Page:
URL Schema Obfuscation: A Growing Malware Distribution Technique


In the constantly evolving landscape of cybersecurity threats, attackers are continuously looking for novel ways to get around security measures and exploit vulnerabilities. One such method that has been gaining popularity is URL Schema Obfuscation.

URL Schema Obfuscation includes misusing the URL schema to obfuscate a URL’s end destination. This blog post covers notions of URL Schema Obfuscation, its consequences in cybersecurity, and the necessity for efficient detection and prevention.

Understanding URL Schema and Obfuscation

The addresses used to find information on the internet are called URLs (Uniform Resource Locators). They adhere to a particular format that is described in RFC1738. For instance, the format for an HTTP URL is “http://host:port/path?searchpart“. The portion of the URL schema, such as “http://“ or “https://,” defines the protocol or scheme used to access the resource.

In order to fool victim’s and avoid discovery, URL Schema Obfuscation leverages the URL schema’s structure and constituent parts. One of the techniques often employed involves inserting an “@” sign in the URL, specifically in the username section.

Obfuscating the destination server using the “@” Sign
Inserting a “@” symbol in the URL, notably in the username area, is one method used in URL Schema Obfuscation. The username section is indicated in the URL format before the “@” sign, but browsers normally ignore it. Attackers benefit from this behaviour by changing the username component of the URL to the target email domain, which makes the URL look more legitimate, particularly for spear-phishing campaigns.

An authentic URL might resemble- “http://username:password@example.com/path/file“, where “example.com” designates the server’s location. The attacker would substitute the email domain for the username section in an obfuscated URL, creating “http://example.com/path/file“. Due to this alteration, the URL appears to be a genuine one, which increases the likelihood that victims may fall for the phishing scam.


URL Schema Obfuscation presents substantial difficulties for network defenders and security technology. Attackers can circumvent security mechanisms that rely on knowing which server a URL points to by exploiting the URL structure, potentially resulting in gaps in visibility and coverage. When traditional URL parsing logic encounters these encoded URLs, visibility into threat campaigns and actor infrastructure is lost.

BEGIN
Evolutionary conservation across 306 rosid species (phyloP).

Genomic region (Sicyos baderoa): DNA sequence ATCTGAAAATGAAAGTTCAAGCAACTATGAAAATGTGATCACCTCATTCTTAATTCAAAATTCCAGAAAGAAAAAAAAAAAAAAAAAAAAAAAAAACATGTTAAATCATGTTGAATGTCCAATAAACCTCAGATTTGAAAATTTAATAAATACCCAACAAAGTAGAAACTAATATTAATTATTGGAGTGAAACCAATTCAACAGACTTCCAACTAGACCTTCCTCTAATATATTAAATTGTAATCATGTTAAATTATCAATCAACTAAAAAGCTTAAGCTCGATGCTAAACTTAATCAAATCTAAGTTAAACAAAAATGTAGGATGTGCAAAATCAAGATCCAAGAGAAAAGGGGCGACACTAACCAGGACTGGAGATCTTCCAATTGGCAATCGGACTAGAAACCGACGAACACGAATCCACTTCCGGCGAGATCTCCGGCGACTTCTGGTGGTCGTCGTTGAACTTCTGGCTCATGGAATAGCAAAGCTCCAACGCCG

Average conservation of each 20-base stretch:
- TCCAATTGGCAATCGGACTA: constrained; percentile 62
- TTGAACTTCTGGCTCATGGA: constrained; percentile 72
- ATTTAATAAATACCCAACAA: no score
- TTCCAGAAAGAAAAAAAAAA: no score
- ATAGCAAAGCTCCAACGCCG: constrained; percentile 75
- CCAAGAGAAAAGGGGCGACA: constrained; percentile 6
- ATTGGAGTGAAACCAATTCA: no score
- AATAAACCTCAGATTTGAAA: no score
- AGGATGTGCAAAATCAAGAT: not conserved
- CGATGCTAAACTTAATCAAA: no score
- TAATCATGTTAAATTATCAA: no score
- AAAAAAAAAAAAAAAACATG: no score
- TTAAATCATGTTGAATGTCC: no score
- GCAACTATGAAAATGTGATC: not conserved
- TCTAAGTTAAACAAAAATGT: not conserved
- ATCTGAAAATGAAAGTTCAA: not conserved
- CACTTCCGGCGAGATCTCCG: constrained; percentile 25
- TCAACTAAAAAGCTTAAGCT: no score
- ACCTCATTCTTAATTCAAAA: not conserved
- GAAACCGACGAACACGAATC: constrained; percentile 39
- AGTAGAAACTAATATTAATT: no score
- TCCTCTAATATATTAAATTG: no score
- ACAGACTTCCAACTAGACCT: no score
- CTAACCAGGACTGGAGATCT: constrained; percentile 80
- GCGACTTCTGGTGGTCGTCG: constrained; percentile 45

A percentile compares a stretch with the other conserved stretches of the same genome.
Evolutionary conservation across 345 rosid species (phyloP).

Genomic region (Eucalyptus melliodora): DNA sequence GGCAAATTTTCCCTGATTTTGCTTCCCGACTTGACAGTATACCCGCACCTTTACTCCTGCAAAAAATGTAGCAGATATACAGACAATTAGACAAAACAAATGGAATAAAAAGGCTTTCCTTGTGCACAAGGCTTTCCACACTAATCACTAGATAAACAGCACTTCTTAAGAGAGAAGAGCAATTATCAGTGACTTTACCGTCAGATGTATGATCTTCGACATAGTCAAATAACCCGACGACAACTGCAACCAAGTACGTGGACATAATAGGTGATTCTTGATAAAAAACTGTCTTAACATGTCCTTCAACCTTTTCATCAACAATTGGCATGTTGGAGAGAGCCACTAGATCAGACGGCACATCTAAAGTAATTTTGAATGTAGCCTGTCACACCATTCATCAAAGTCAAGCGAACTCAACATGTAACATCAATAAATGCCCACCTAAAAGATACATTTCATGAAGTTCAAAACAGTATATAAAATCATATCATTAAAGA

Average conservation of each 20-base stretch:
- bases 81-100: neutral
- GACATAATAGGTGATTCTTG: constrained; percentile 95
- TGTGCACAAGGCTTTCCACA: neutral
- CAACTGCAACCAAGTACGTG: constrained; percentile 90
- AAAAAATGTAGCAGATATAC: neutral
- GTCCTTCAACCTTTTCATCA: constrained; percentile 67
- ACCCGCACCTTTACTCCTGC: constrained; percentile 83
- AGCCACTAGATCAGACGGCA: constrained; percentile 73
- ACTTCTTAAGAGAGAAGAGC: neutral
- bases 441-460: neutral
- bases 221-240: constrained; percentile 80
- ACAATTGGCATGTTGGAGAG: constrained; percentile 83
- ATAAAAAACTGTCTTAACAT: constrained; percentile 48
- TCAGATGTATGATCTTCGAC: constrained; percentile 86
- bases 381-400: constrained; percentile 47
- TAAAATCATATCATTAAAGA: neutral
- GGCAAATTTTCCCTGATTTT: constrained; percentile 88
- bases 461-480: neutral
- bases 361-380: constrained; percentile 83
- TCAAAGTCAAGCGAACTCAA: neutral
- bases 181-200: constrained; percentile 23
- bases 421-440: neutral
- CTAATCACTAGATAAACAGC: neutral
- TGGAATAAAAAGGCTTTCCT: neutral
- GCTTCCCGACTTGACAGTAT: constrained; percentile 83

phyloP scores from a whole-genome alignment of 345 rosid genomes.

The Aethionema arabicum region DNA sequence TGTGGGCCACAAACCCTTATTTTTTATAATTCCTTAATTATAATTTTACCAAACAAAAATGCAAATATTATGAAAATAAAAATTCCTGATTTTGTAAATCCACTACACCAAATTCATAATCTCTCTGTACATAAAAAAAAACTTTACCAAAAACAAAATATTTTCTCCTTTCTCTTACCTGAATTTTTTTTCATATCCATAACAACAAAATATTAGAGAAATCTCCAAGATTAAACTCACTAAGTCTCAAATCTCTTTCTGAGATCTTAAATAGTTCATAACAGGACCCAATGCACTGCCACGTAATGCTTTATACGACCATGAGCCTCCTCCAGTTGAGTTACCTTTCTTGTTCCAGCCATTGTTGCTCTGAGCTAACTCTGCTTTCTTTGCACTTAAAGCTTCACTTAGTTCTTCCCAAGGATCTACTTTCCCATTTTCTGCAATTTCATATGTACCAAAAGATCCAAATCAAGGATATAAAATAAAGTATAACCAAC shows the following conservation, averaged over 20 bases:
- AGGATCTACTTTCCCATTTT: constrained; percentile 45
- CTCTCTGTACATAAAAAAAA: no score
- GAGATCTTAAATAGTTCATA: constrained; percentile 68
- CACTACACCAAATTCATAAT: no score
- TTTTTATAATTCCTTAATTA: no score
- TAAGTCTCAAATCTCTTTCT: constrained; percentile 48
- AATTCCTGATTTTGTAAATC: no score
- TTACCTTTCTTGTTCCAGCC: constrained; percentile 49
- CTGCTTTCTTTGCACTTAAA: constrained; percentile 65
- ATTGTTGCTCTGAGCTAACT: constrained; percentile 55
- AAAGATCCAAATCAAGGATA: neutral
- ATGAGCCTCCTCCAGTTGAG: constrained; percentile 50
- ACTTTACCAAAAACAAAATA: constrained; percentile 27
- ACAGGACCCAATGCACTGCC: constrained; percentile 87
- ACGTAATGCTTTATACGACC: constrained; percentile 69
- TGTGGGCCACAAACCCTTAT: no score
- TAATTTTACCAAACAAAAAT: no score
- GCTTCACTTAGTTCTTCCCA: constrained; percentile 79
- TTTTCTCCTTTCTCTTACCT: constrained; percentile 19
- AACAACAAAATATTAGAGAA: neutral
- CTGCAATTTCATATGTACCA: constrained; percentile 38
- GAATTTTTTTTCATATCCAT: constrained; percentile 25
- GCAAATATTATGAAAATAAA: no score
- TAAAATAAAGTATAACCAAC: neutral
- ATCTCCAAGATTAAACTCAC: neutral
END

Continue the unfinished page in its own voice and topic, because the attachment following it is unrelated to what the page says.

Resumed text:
Furthermore, the method boosts the success of phishing attempts (and more specifically, spear-phishing attempts) because victims are more likely to trust URLs that look like legitimate domains. Attackers might increase the success rate of their campaigns by exploiting URL Schema Obfuscation, jeopardising the security of individuals and organisations alike.

Detection and Prevention

Schema for Addressing URLs Obfuscation necessitates proactive network defence measures. They should look for “@” indications in URLs’ username sections and scrutinise URLs that lack an appropriate username-password combination. It is also critical to have URL parsing methods that can handle alternate hostname forms and recognise non-standard IP address representations.

To properly detect and prevent obfuscated URLs, security solutions such as web gateways, email filters, and endpoint protection systems should be equipped with extensive URL analysis capabilities. Furthermore, user education and awareness programmes are critical in reducing the risks connected with URL-based assaults.


URL Schema Obfuscation is a developing malware delivery technique that uses the URL schema to conceal a URL’s true destination. Attackers mislead victims, avoid detection, and boost the success rate of their attacks by putting “@” marks in the username field. Understanding the complexities of URL Schema Obfuscation is critical for network defenders in order to design effective detection and prevention measures to protect persons and organisations from developing cyber threats. We can collectively reinforce our defences against URL-based attacks and reduce their influence on the cybersecurity landscape by remaining vigilant and implementing proper security measures.


  1. Don’t @ Me: URL Obfuscation Through Schema Abuse | Mandiant.